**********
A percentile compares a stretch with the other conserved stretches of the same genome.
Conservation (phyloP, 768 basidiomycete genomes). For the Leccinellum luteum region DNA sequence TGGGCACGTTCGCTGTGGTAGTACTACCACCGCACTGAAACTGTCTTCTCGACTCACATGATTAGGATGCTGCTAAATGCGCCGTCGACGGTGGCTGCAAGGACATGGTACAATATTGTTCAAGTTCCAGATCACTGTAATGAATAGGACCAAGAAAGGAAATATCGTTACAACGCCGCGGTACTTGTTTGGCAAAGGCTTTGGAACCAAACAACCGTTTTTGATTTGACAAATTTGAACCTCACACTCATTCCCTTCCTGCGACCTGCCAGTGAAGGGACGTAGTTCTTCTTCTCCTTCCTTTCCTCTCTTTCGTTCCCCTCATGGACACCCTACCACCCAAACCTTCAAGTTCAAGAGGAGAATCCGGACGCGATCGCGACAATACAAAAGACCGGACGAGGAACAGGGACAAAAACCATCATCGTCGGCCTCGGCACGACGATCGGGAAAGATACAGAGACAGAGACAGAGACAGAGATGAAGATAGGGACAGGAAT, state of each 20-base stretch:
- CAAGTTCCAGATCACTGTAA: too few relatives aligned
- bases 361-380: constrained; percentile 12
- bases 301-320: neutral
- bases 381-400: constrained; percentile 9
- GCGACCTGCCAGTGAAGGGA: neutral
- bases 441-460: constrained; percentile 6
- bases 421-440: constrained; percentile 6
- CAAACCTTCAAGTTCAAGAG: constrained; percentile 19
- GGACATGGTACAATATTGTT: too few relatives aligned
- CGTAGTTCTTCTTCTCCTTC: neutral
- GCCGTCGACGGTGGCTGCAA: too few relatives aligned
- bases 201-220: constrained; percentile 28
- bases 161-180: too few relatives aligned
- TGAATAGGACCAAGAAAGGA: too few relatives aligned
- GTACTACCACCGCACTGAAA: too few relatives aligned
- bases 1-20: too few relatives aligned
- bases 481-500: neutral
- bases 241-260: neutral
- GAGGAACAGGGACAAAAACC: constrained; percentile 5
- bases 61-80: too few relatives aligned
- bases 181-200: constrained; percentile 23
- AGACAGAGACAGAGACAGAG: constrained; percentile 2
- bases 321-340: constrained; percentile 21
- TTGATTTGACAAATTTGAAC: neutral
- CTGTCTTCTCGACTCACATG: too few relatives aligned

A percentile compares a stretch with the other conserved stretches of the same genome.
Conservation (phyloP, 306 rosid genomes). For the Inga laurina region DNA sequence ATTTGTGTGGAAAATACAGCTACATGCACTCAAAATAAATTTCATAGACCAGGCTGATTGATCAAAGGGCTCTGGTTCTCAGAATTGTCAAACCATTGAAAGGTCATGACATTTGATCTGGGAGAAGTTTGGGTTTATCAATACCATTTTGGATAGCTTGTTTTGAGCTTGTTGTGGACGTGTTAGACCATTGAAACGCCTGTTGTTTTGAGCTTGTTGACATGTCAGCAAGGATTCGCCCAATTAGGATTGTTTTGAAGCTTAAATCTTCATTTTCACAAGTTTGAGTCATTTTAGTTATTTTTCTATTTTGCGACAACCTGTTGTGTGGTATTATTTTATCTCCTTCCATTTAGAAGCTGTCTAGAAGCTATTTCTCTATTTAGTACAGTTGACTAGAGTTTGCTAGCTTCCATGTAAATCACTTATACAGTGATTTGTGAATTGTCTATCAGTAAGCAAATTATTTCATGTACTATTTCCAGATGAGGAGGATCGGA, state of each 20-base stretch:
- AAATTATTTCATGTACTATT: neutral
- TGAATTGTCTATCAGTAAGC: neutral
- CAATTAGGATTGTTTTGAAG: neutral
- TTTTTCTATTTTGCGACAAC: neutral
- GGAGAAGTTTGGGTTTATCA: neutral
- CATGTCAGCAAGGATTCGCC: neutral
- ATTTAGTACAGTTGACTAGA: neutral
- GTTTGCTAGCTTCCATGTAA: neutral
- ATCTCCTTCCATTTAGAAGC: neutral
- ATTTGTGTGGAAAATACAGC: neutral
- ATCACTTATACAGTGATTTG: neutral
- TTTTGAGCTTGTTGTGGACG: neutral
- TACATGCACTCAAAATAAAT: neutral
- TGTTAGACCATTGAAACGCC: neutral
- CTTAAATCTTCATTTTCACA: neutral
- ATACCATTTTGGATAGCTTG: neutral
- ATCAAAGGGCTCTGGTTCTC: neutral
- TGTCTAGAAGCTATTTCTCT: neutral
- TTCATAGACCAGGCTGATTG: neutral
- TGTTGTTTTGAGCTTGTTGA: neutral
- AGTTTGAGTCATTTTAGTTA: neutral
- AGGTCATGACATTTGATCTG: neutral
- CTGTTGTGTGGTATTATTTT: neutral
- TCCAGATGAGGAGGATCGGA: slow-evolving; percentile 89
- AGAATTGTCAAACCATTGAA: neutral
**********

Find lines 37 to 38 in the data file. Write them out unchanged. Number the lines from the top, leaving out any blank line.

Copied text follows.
- GTTTGCTAGCTTCCATGTAA: neutral
- ATCTCCTTCCATTTAGAAGC: neutral